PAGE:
The Parking Price Tag

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Alex Greene

BUMPER TO BUMPER: Seniors, and a few select juniors, are allowed to park in school lots, permitted they purchase a $50 parking sticker. The money goes towards a Student Activity Account.

Sami Bautista, Web Sports Editor

Emblazoned with one’s class year and framed by the standard Staples blue, student parking stickers are displayed proudly on the windshields of the majority of cars found in the school’s parking lot. Each sticker is branded with a unique registration number in order to identify the car. However, it is not the only number that comes with student parking. A price tag looms over every single blue and white sticker.

For seniors, the cost of their parking stickers is $50 apiece. Juniors don’t have to pay as much money, because they receive their stickers later on in the school year. According to Richard Franzis, one of the assistant principals, the price is “pro-rated” depending on the time of the lottery. For instance, Franzis estimates that a sticker in April will only be about $10.

According to Franzis, $14,000 per year is usually accumulated from student parking and goes into a Student Activity Account. This account mostly provides funds to sustain parking such as new tickets, new stickers, and the maintenance of the security vehicle. In fact, this year the money was used to buy the new security vehicle from the Westport Police Department.

Patrick Micinilio, assistant principal to the senior class, also adds that the money goes towards the general upkeep of the school.

“Last year, somebody took the gate between Bedford and Staples,” Micinilio said. “Things like that aren’t generally in the budget, so having these funds is helpful.”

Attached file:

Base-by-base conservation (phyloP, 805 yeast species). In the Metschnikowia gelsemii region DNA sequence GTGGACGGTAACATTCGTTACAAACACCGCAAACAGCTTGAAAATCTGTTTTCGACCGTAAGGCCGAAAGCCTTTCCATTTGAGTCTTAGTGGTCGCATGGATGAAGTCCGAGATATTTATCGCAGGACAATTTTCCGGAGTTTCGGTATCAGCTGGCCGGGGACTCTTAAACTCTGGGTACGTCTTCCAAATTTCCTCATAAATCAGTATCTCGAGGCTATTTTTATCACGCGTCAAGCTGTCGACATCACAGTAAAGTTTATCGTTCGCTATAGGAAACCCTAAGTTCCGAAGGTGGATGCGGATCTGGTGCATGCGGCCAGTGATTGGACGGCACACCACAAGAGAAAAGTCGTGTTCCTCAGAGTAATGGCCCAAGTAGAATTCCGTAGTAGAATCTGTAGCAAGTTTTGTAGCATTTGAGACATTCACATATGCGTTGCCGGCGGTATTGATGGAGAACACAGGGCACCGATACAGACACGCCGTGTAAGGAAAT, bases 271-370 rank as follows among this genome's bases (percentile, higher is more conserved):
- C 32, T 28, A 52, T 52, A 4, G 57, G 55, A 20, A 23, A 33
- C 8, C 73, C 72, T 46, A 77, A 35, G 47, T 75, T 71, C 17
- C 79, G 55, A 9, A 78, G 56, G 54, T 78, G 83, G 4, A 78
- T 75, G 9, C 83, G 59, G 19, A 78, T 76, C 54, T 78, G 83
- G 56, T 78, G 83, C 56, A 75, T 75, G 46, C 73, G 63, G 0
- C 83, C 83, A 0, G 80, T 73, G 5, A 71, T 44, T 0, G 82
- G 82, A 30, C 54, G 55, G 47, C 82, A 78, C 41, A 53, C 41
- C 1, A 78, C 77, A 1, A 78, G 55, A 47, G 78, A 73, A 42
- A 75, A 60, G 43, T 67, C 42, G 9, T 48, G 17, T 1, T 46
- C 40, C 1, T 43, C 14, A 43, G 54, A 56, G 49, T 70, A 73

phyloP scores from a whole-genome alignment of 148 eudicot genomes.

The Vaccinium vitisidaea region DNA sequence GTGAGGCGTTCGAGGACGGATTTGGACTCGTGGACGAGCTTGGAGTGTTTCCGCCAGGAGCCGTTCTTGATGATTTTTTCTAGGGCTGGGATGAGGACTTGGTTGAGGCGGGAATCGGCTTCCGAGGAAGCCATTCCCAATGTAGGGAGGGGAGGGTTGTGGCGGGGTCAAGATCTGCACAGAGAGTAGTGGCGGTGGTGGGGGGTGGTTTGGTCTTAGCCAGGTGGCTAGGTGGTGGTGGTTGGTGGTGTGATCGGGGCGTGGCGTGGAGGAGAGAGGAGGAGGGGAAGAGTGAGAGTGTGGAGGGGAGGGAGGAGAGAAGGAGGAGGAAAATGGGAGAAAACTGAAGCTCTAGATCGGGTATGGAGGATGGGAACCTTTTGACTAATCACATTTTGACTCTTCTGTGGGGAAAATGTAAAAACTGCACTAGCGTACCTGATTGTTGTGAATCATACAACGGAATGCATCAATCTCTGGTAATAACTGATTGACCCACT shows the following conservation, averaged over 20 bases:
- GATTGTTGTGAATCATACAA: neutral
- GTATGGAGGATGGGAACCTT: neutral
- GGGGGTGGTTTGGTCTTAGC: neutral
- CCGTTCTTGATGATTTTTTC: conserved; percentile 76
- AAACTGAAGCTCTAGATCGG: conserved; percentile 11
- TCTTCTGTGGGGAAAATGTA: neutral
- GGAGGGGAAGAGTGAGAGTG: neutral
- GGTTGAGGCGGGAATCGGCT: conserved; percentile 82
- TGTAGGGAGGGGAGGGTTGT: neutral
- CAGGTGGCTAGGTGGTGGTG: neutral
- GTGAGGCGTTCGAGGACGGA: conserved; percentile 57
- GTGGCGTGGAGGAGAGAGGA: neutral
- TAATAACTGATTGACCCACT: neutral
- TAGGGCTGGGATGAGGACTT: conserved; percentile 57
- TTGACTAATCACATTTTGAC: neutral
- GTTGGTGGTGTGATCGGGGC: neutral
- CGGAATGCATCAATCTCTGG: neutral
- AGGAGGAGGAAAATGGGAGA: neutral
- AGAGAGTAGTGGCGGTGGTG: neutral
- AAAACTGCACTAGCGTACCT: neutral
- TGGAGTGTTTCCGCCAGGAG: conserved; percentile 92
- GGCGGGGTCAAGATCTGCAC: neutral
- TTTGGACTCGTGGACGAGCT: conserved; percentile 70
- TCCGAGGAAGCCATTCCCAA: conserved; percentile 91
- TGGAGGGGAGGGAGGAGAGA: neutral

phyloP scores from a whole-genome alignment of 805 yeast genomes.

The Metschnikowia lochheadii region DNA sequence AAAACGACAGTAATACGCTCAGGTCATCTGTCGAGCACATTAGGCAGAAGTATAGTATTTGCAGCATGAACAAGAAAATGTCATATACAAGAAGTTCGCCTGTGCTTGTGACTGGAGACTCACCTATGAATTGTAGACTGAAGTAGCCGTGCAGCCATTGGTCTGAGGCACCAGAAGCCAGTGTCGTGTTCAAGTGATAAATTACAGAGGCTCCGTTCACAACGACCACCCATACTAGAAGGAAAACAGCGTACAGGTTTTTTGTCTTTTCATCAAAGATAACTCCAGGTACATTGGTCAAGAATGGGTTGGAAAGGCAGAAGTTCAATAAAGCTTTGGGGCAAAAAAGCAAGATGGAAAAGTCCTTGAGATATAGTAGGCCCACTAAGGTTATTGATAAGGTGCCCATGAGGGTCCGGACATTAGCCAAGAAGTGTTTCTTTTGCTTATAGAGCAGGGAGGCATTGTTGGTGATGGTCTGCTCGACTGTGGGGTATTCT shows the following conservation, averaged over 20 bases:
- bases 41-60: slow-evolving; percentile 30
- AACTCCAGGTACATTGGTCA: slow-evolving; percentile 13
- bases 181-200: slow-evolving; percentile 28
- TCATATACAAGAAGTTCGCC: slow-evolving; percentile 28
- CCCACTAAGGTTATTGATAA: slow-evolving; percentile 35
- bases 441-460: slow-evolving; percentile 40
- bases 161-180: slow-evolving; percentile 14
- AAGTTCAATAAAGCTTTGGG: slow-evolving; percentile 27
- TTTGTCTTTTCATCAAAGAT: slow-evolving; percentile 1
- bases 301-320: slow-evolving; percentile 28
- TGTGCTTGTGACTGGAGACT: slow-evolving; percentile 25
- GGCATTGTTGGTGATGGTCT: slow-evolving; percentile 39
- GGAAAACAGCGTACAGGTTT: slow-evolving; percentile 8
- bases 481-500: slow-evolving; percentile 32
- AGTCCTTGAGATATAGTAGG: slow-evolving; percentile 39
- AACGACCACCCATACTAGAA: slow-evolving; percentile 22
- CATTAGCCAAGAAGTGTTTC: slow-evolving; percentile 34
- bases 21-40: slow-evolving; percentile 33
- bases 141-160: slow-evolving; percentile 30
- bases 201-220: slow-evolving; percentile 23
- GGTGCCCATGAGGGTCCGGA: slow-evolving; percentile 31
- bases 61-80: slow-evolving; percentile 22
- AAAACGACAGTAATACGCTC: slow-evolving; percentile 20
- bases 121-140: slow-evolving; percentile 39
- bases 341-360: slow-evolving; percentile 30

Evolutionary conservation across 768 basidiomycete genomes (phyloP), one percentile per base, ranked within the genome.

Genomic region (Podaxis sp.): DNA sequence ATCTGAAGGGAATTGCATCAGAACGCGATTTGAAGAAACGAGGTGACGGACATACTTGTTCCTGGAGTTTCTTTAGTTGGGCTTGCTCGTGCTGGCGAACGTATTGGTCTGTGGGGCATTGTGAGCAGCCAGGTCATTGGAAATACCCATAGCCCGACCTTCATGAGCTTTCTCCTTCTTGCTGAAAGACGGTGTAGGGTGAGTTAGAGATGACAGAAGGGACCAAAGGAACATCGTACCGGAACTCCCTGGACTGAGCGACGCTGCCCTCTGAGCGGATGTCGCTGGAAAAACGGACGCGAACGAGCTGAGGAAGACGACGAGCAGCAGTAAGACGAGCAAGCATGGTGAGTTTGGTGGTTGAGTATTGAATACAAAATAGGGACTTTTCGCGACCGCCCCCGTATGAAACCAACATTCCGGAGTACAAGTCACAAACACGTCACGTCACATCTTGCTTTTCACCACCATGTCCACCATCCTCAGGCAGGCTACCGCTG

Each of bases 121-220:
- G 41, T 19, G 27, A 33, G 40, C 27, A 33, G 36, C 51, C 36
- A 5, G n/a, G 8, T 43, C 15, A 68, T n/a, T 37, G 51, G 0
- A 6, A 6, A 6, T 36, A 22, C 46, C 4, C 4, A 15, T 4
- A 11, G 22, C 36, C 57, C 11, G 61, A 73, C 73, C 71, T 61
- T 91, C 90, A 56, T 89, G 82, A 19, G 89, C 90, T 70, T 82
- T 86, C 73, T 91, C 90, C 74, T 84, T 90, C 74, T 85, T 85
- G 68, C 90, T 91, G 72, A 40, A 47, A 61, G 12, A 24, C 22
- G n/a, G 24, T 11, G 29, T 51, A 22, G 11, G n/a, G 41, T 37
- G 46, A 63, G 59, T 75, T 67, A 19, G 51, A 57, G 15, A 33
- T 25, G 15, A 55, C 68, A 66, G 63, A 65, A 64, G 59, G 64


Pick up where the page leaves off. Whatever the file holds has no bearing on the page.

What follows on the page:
Despite the fee’s purpose, some students remain skeptical about the cost.

“I’m sure the school uses the money for good stuff, but they just bought new computers so I doubt they desperately need our money,” Turner Block ’13 said. “It’s overpriced, and the school is taking advantage of the students, because they know we have to pay.”

Elizabeth Coogan ’14, a hopeful contestant of the junior parking lottery, agrees.

“The price is a little high,” Coogan said. “Besides staff and visitors to the school, who else is going to be taking up those parking spaces except for students? The spaces would be empty without students, so why should we pay that much?”

Greg Salamone ’13 feels the same way.

“I never enjoy giving up hard earned money, but corporate is going to do what they please. We wait 17 years to get senior parking, yet we have to write a check,” said Salamone. “It’s like they care more about the numbers than the person.”

In contrast, Franzis believes that it is a fair deal.

“Parking is a privilege, it’s not a right,” Franzis said. “The Town of Westport graciously provides a large sum of money in the form of school buses, so students could get here for nothing if they wanted to.”

However, Georgie Talbot ’13 disagrees wholeheartedly. To her, she believes that student parking is, in fact, a right.

“We shouldn’t have to pay for parking. We have to go places. We have a lot of commitments, and we deserve to have parking for free,” Talbot said. “After all, we do go to a public school. Everything should be free.”

Although there are many protests from Staples students, other schools in Fairfield County have much more to complain about. Weston, Fairfield Ludlowe, and Fairfield Warde charge their seniors $100 or $50 per semester for their juniors. Wilton has two different parking lots. Seniors can either buy assigned parking spaces for $150 or park at a free parking lot with no guarantee for a spot. The free parking lot functions by the first come first serve policy. Lastly, Ridgefield charges $200 for their student parking stickers.

With so many different opinions, there was only one thing that Garrett Jordan ’13 could say about the issue: “It’s bogus.”